Hempvati is working on making it simpler for people in India to get their hands on industrial hemp and cannabis for medical purposes. They train farmers about how to cultivate hemp, provide counseling to patients who are using medicinal cannabis, offer business advice to corporations that deal with industrial hemp and are interested in entering the Indian and Asian markets, and do research on medical cannabis. The institution believes that the legalization of cannabis for medical purposes would be beneficial in many ways, with the exception, of course, of the large pharmaceutical companies, which would suffer financially as an increasing number of people turned to this traditional treatment. In India, the elimination of the illegal market for cannabis cultivation and distribution is another benefit that will result from legalization efforts.
The founder of ‘Hempvati,’ Priya Mishra, is India’s first female cannabis activist and lobbyist. Priya was diagnosed with lymph-node tuberculosis that was unresponsive to treatment. It was Cannabis that provided her with both relief and a cure. Following this, she began her quest of exploring cannabis components with medicinal properties. Thus began her battle to legalize cannabis in India.
Cannabis is an important element of Indian culture and has been blessed since the time of the Vedas, where it was counted as one of the five sacred plants and praised as a source of happiness. Even typical British efforts to criminalize a good thing were unsuccessful in India, and the country’s citizens continued to enjoy smoking in peace until 1985, when, after decades of pressure, the country decided to follow in the footsteps of the United States and pass the NDPS Act, which cracked down severely on all forms of recreational drug use.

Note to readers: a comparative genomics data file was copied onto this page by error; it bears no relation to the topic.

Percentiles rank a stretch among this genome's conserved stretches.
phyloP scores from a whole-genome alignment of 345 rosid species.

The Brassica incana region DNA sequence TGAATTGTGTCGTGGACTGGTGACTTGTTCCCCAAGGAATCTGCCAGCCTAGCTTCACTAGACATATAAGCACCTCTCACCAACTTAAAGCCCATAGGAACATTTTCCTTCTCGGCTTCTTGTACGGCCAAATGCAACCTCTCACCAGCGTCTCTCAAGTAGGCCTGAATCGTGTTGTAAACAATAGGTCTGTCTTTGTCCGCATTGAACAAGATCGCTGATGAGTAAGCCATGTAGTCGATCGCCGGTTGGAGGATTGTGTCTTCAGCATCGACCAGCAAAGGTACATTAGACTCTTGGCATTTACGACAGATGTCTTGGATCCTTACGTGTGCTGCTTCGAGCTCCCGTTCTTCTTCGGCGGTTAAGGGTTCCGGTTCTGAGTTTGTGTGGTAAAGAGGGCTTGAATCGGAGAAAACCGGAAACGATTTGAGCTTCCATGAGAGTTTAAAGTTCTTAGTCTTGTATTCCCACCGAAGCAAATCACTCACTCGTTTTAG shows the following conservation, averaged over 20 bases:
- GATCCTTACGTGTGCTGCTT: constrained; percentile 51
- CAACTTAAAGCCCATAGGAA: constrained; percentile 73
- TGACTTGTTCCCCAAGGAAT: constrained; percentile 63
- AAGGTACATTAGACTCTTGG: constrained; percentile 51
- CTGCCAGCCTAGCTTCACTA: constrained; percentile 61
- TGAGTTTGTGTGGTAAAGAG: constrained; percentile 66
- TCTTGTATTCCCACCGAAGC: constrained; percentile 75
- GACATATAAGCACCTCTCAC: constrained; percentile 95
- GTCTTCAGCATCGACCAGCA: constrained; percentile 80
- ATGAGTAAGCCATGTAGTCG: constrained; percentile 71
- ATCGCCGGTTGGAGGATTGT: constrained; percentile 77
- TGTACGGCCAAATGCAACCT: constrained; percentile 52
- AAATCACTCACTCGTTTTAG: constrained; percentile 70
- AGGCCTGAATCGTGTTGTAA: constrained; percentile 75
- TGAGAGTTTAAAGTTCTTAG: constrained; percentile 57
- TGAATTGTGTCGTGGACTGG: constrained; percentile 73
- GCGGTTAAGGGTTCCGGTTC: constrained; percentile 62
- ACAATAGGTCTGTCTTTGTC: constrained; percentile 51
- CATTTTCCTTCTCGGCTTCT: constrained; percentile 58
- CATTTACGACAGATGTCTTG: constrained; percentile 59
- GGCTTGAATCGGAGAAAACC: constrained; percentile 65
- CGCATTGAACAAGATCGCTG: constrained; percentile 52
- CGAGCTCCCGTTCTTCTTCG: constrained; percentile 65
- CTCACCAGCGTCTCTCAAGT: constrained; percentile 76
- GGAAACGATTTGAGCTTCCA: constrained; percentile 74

Priya does not advocate for the consumption of cannabis for recreational purposes; but, she is adamant that the drug should be decriminalized for usage in at least certain medical and industrial sectors, and she bases this opinion solely on her own experiences. When she tried other treatments, but nothing seemed to help, she turned to marijuana, and it gave her relief like nothing else had before. People suffering from conditions as diverse as multiple sclerosis and cancer are turning to it as a safer alternative to the conventional opioids that are prescribed for pain treatment. Priya says, “For me personally, cannabis has been a lifesaver. My symptoms were much reduced after a period of four months.”
Priya says, “The popular opinion of cannabis is the greatest obstacle in the way of its legalization.” Negative impressions persist despite the fact that research conducted at Oxford and other highly regarded institutions has demonstrated that the plant has significant applications in the field of medicine, is not as addictive as narcotic drugs, and does not do as much damage. But the situation is not at all like that. Cannabis is utilized not only for recreational purposes but also in the medical and industrial sectors.
It is far past due for a change in the law and Hempvati is working hard to bring the change in the country where studies suggest every year, 7.2 million Indians use cannabis. The retail price of cannabis in India is $0.10 per gram, according to the United Nations Office on Drugs and Crime, making it the cheapest in the world. As a result, India is a global hotspot for smokers. If cannabis were taxed legalized at the same rate as the most popularly consumed item, cigarettes, it will also contribute to economic growth due to its massive consumption and demand.
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